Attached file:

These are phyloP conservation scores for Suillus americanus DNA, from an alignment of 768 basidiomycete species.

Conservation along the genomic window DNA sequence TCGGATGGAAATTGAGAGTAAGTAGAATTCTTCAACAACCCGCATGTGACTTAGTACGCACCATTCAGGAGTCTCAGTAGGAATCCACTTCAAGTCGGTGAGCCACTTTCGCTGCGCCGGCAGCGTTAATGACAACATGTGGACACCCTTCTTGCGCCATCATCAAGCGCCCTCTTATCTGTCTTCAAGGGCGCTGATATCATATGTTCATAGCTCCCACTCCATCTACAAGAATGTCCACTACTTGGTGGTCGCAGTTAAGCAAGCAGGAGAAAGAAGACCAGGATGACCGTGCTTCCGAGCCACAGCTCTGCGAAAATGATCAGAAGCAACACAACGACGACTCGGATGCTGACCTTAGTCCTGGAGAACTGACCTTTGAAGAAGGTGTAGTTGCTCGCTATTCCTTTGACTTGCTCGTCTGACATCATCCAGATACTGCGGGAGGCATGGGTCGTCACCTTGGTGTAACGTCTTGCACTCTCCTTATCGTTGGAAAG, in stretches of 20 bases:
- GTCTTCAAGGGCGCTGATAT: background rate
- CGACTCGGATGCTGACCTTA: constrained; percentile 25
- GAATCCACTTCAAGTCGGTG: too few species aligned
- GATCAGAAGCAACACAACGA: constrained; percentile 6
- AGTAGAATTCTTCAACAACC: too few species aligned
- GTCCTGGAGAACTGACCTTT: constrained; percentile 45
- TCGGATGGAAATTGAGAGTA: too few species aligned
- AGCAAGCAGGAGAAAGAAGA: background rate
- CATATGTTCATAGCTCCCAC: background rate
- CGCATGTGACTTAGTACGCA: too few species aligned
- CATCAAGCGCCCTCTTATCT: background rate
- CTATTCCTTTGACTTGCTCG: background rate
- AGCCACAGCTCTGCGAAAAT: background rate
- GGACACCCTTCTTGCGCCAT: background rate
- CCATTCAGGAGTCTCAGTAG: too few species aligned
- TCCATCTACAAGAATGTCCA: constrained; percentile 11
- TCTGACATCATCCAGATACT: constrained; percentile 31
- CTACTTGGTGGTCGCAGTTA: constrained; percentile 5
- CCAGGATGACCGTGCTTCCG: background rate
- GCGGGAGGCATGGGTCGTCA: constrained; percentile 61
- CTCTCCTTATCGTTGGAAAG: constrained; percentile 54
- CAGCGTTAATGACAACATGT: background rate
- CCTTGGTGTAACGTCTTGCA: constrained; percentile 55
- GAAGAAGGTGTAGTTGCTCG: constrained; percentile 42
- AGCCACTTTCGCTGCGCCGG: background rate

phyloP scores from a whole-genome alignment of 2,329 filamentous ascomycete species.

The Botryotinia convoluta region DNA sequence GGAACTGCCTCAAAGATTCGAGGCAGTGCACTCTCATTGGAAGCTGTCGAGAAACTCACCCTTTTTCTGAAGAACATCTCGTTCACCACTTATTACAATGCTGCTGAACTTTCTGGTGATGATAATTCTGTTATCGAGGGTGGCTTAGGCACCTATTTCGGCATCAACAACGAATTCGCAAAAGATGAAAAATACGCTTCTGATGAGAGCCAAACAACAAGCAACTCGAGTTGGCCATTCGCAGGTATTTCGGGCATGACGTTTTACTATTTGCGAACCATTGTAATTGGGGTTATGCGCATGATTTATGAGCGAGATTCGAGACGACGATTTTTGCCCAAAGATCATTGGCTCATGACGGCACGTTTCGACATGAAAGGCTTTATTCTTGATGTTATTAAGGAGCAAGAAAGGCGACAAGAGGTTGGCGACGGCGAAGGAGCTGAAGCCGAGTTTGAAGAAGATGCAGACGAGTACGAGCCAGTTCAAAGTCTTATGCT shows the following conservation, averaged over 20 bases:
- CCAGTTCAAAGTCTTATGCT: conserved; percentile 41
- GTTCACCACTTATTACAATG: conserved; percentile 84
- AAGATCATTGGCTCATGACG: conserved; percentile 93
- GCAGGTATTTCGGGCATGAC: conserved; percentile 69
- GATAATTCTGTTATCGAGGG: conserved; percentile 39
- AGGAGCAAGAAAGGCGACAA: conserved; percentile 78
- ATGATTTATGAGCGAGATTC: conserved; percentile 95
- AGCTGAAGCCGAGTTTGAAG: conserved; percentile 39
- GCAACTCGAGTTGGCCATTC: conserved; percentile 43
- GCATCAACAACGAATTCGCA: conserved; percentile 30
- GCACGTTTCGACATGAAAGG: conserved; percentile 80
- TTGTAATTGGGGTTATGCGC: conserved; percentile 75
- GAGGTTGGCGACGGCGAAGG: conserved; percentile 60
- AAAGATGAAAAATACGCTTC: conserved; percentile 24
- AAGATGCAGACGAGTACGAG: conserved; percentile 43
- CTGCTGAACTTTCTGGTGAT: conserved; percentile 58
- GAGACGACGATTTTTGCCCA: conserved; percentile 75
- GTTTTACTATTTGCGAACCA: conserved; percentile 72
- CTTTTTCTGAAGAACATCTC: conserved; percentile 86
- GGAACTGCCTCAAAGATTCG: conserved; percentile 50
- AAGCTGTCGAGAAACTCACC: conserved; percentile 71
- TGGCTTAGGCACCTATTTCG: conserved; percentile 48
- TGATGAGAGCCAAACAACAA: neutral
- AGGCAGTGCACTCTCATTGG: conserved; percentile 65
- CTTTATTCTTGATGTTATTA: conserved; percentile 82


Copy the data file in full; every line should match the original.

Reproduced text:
These are phyloP conservation scores for Suillus americanus DNA, from an alignment of 768 basidiomycete species.

Conservation along the genomic window DNA sequence TCGGATGGAAATTGAGAGTAAGTAGAATTCTTCAACAACCCGCATGTGACTTAGTACGCACCATTCAGGAGTCTCAGTAGGAATCCACTTCAAGTCGGTGAGCCACTTTCGCTGCGCCGGCAGCGTTAATGACAACATGTGGACACCCTTCTTGCGCCATCATCAAGCGCCCTCTTATCTGTCTTCAAGGGCGCTGATATCATATGTTCATAGCTCCCACTCCATCTACAAGAATGTCCACTACTTGGTGGTCGCAGTTAAGCAAGCAGGAGAAAGAAGACCAGGATGACCGTGCTTCCGAGCCACAGCTCTGCGAAAATGATCAGAAGCAACACAACGACGACTCGGATGCTGACCTTAGTCCTGGAGAACTGACCTTTGAAGAAGGTGTAGTTGCTCGCTATTCCTTTGACTTGCTCGTCTGACATCATCCAGATACTGCGGGAGGCATGGGTCGTCACCTTGGTGTAACGTCTTGCACTCTCCTTATCGTTGGAAAG, in stretches of 20 bases:
- GTCTTCAAGGGCGCTGATAT: background rate
- CGACTCGGATGCTGACCTTA: constrained; percentile 25
- GAATCCACTTCAAGTCGGTG: too few species aligned
- GATCAGAAGCAACACAACGA: constrained; percentile 6
- AGTAGAATTCTTCAACAACC: too few species aligned
- GTCCTGGAGAACTGACCTTT: constrained; percentile 45
- TCGGATGGAAATTGAGAGTA: too few species aligned
- AGCAAGCAGGAGAAAGAAGA: background rate
- CATATGTTCATAGCTCCCAC: background rate
- CGCATGTGACTTAGTACGCA: too few species aligned
- CATCAAGCGCCCTCTTATCT: background rate
- CTATTCCTTTGACTTGCTCG: background rate
- AGCCACAGCTCTGCGAAAAT: background rate
- GGACACCCTTCTTGCGCCAT: background rate
- CCATTCAGGAGTCTCAGTAG: too few species aligned
- TCCATCTACAAGAATGTCCA: constrained; percentile 11
- TCTGACATCATCCAGATACT: constrained; percentile 31
- CTACTTGGTGGTCGCAGTTA: constrained; percentile 5
- CCAGGATGACCGTGCTTCCG: background rate
- GCGGGAGGCATGGGTCGTCA: constrained; percentile 61
- CTCTCCTTATCGTTGGAAAG: constrained; percentile 54
- CAGCGTTAATGACAACATGT: background rate
- CCTTGGTGTAACGTCTTGCA: constrained; percentile 55
- GAAGAAGGTGTAGTTGCTCG: constrained; percentile 42
- AGCCACTTTCGCTGCGCCGG: background rate

phyloP scores from a whole-genome alignment of 2,329 filamentous ascomycete species.

The Botryotinia convoluta region DNA sequence GGAACTGCCTCAAAGATTCGAGGCAGTGCACTCTCATTGGAAGCTGTCGAGAAACTCACCCTTTTTCTGAAGAACATCTCGTTCACCACTTATTACAATGCTGCTGAACTTTCTGGTGATGATAATTCTGTTATCGAGGGTGGCTTAGGCACCTATTTCGGCATCAACAACGAATTCGCAAAAGATGAAAAATACGCTTCTGATGAGAGCCAAACAACAAGCAACTCGAGTTGGCCATTCGCAGGTATTTCGGGCATGACGTTTTACTATTTGCGAACCATTGTAATTGGGGTTATGCGCATGATTTATGAGCGAGATTCGAGACGACGATTTTTGCCCAAAGATCATTGGCTCATGACGGCACGTTTCGACATGAAAGGCTTTATTCTTGATGTTATTAAGGAGCAAGAAAGGCGACAAGAGGTTGGCGACGGCGAAGGAGCTGAAGCCGAGTTTGAAGAAGATGCAGACGAGTACGAGCCAGTTCAAAGTCTTATGCT shows the following conservation, averaged over 20 bases:
- CCAGTTCAAAGTCTTATGCT: conserved; percentile 41
- GTTCACCACTTATTACAATG: conserved; percentile 84
- AAGATCATTGGCTCATGACG: conserved; percentile 93
- GCAGGTATTTCGGGCATGAC: conserved; percentile 69
- GATAATTCTGTTATCGAGGG: conserved; percentile 39
- AGGAGCAAGAAAGGCGACAA: conserved; percentile 78
- ATGATTTATGAGCGAGATTC: conserved; percentile 95
- AGCTGAAGCCGAGTTTGAAG: conserved; percentile 39
- GCAACTCGAGTTGGCCATTC: conserved; percentile 43
- GCATCAACAACGAATTCGCA: conserved; percentile 30
- GCACGTTTCGACATGAAAGG: conserved; percentile 80
- TTGTAATTGGGGTTATGCGC: conserved; percentile 75
- GAGGTTGGCGACGGCGAAGG: conserved; percentile 60
- AAAGATGAAAAATACGCTTC: conserved; percentile 24
- AAGATGCAGACGAGTACGAG: conserved; percentile 43
- CTGCTGAACTTTCTGGTGAT: conserved; percentile 58
- GAGACGACGATTTTTGCCCA: conserved; percentile 75
- GTTTTACTATTTGCGAACCA: conserved; percentile 72
- CTTTTTCTGAAGAACATCTC: conserved; percentile 86
- GGAACTGCCTCAAAGATTCG: conserved; percentile 50
- AAGCTGTCGAGAAACTCACC: conserved; percentile 71
- TGGCTTAGGCACCTATTTCG: conserved; percentile 48
- TGATGAGAGCCAAACAACAA: neutral
- AGGCAGTGCACTCTCATTGG: conserved; percentile 65
- CTTTATTCTTGATGTTATTA: conserved; percentile 82